And the LORD spoke to Moses, saying,…
(with Exodus 32:4): — I have chosen these two texts to point out an instructive lesson regardng the easiness of sin and the difficulty of holiness. The material of the golden calf which Aaron constructed was poured into a mould and shaped without trouble; the material of the seven-branched candlestick had to be beaten out carefully and slowly with much toil and pains.
I. The pattern of the calf was easily constructed; it required no originality, no effort of thought, only an exercise of memory; and Aaron cast their golden jewels into the familiar mould, and out of it came the familiar image. So easy, so natural, so inevitable was the process, that Aaron used language regarding it which seemed to imply that, when he lighted the furnace and poured into the mould the molten gold, the image of the calf came out of its own accord. It may be further remarked that, in order to get the image sharp and clear out of the mould, Aaron must have put into the gold an alloy of some inferior metal, or it was already in the ornaments of the Israelites. And is this not true of all sin? It has a mould prepared for it in a world lying in wickedness, and in the deceitful heart of man. The pattern of sin is as old as Adam. The first transgression was not only the root, but also the type of every transgression, just as the whole plant is a development and modification of the primitive leaf, and constructed after its pattern. Why is it that we think so little of articles cast in a mould, in comparison with those wrought by hand? Is it not because these moulded articles are easily made, involving the smallest expenditure of toil or time or thought? They can be manufactured and multiplied by the thousand with the greatest ease once the mould is formed. The maker puts as little as possible of himself into them. He is not an artist, but a mere mechanic. The essence of all sin is a desire to get things in the easiest way — to run things into moulds, rather than to hew or carve or build them with slow, patient toil and care. And hence when persons do not take thought or trouble to do what is right, they always blame circumstances and not themselves for the wrong. When they do not resist temptation they say that they could not help themselves. Sin is regarded as a misfortune demanding pity, and not a wilful act drawing down condemnation.
II. The material of the seven-branched golden candlestick was not run into a mould already prepared for it. It was all hand-made work. It was the most elaborate of all the vessels of the sanctuary, because it represented the result of what all the other vessels typified and led up to — the light of the world, and yet it was beaten out of one solid piece of gold. The workman who fashioned it must have pondered minutely over every part, and bestowed immense labour and skill upon all its details; the pattern and symmetry of the whole must have been clearly in his mind, while from one mass of metal he beat out each shaft and floral ornament. The whole idea of it implied personal thought and toil and care. While it is easy for man to sin, it is difficult for man to be holy. He finds moulds for his sin lying ready to his hand, without any trouble. But he has to fashion, as it were, by the toil of his hands and the sweat of his soul, with the Divine help, the means by which he may be rescued from his sin and folly. We can mould a false diamond in glass or paste in a few minutes; but nature requires ages of slow, patient workmanship to crystallise the real diamond from the dark charcoal. We can cover common deal wood with an exquisitely grained veneer of walnut or mahogany at a small expense and with little effort; but the grain of the walnut or mahogany represents many years of strain and struggle, during which the tree grew its beautiful markings. Thus in the human world we can make easy imitations of moral and spiritual qualities, which when genuine can only be produced by slow, patient self-discipline, by many prayers and tears and toils. The paste diamond of religion, that glitters so brightly and deceives so many, can be manufactured in the mould of easy compliance with outward church duties and rites; the veneer of godliness can be assumed by a profession which costs nothing, and makes no demand of self-sacrifice upon the inner nature. But the deliverance from sin and the formation of holiness, which the salvation of Christ implies and involves, can only be through toil and suffering.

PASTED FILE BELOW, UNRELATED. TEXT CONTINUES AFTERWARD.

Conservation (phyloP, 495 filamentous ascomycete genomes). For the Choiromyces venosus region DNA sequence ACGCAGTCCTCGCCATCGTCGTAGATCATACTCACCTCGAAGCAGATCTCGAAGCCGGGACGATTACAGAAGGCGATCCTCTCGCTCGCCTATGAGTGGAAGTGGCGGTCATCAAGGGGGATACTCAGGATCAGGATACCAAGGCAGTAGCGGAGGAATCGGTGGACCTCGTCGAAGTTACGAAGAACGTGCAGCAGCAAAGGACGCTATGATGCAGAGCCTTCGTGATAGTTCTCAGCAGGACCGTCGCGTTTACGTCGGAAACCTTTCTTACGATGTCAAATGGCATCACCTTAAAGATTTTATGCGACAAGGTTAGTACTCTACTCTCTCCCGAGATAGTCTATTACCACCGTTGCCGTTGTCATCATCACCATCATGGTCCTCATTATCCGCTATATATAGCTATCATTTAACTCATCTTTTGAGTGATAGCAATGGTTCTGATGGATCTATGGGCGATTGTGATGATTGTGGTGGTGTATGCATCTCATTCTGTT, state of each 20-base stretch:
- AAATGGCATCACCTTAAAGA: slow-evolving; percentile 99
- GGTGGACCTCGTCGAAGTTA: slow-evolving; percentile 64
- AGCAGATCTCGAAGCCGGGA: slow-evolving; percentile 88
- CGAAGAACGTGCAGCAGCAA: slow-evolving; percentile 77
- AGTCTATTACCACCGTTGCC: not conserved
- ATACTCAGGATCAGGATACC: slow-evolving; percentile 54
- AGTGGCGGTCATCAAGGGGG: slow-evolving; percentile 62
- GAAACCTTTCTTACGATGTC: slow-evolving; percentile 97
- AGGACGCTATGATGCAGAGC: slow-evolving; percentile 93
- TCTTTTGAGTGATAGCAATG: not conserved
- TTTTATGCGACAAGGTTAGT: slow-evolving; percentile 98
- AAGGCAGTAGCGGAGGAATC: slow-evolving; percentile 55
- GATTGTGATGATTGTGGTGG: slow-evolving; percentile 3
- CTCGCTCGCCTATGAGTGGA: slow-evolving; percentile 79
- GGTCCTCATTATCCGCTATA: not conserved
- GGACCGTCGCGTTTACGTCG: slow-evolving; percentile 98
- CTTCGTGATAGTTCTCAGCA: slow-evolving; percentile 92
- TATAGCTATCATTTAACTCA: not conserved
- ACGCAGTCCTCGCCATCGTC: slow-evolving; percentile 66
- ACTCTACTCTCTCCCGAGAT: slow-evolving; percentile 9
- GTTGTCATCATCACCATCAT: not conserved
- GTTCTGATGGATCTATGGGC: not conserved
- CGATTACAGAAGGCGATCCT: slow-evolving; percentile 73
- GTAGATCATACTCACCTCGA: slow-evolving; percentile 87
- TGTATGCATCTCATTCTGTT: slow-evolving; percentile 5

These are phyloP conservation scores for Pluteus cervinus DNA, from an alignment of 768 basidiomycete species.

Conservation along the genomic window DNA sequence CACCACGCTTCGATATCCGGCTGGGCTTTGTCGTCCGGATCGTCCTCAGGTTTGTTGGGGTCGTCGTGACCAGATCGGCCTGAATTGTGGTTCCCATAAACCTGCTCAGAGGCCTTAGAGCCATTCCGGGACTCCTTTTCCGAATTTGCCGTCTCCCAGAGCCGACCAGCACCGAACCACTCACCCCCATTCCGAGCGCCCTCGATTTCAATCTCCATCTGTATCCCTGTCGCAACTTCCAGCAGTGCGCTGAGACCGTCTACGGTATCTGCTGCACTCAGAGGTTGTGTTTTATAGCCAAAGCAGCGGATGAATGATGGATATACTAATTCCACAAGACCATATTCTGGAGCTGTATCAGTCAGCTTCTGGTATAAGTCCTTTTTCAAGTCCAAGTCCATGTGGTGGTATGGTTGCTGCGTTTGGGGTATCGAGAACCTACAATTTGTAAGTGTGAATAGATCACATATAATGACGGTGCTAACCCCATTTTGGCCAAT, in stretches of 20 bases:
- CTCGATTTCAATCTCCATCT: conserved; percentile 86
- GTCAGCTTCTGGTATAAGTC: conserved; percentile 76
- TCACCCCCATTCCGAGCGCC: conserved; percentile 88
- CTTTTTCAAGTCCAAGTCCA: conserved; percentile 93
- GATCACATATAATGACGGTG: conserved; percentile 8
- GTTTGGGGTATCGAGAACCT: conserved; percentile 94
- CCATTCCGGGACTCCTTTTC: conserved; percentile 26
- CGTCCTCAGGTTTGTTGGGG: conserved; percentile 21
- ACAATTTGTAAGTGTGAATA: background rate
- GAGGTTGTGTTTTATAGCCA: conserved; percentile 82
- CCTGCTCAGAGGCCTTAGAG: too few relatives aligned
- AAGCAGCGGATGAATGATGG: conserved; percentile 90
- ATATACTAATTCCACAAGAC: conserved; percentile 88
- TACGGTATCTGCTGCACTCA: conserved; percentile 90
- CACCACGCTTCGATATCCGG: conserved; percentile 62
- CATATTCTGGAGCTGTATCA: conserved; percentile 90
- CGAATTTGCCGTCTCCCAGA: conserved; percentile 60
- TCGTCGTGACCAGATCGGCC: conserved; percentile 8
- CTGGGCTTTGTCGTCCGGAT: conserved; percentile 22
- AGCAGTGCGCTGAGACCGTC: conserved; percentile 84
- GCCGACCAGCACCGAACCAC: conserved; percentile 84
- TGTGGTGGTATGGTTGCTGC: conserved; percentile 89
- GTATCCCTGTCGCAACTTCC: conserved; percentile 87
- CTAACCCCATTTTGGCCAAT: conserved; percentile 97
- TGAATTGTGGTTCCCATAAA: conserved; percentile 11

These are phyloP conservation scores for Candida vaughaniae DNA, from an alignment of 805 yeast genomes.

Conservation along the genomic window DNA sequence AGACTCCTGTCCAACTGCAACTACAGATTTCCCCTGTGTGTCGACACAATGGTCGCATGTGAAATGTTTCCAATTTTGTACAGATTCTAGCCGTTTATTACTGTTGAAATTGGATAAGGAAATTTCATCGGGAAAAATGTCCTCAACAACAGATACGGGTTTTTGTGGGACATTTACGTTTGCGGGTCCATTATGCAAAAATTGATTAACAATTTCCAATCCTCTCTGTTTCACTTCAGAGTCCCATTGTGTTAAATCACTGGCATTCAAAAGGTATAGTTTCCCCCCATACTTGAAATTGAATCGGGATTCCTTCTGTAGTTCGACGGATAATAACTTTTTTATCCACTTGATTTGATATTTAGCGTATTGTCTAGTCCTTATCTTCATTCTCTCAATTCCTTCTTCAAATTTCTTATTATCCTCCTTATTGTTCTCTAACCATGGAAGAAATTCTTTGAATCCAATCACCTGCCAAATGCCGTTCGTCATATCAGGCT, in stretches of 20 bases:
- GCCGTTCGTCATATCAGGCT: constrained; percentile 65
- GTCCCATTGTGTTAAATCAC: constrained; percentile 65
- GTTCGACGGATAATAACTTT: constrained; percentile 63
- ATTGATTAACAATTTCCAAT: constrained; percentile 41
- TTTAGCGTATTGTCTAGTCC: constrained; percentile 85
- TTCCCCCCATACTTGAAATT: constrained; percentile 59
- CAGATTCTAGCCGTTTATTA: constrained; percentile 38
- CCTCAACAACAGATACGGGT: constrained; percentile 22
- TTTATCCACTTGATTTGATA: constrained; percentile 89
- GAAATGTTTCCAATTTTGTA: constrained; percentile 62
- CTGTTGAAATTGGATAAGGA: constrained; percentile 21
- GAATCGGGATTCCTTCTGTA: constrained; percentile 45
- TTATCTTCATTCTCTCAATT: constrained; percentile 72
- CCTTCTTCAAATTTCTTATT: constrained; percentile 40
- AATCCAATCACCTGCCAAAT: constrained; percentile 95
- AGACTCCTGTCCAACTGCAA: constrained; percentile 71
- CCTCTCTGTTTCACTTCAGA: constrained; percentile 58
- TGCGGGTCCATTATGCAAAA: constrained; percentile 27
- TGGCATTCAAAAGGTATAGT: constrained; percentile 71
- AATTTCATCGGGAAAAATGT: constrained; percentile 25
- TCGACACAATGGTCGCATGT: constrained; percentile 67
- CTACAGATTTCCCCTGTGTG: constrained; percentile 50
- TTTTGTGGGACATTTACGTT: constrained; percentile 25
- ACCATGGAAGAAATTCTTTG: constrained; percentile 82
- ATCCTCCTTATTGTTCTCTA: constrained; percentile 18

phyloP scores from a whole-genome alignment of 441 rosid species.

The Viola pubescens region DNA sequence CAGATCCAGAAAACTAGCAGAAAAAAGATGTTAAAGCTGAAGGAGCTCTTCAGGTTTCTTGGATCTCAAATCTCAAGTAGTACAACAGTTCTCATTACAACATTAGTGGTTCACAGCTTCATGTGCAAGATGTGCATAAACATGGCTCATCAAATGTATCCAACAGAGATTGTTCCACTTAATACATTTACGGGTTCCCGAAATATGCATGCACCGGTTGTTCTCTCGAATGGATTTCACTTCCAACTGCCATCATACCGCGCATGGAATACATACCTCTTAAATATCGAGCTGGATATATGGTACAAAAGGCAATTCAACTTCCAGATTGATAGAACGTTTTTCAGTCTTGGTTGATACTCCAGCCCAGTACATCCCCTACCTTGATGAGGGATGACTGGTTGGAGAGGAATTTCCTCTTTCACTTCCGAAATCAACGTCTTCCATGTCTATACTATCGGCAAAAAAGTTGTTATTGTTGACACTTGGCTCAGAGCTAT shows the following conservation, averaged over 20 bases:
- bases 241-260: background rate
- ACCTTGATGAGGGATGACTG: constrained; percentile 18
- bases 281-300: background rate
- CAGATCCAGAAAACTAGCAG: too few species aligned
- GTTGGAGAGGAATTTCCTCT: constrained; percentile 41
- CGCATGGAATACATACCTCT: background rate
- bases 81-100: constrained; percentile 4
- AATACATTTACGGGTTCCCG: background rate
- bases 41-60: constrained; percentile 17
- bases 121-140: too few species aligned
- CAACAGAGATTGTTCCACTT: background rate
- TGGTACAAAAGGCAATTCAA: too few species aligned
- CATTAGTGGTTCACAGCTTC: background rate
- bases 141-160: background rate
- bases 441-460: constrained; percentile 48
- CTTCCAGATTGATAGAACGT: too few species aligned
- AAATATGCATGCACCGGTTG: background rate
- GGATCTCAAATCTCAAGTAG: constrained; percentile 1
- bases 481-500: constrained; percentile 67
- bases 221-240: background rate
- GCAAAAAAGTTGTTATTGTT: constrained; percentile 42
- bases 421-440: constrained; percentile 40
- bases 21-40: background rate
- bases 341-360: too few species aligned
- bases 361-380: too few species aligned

(H. Macmillan, D. D.)
Parallel VersesKJV: And the LORD spake unto Moses, saying,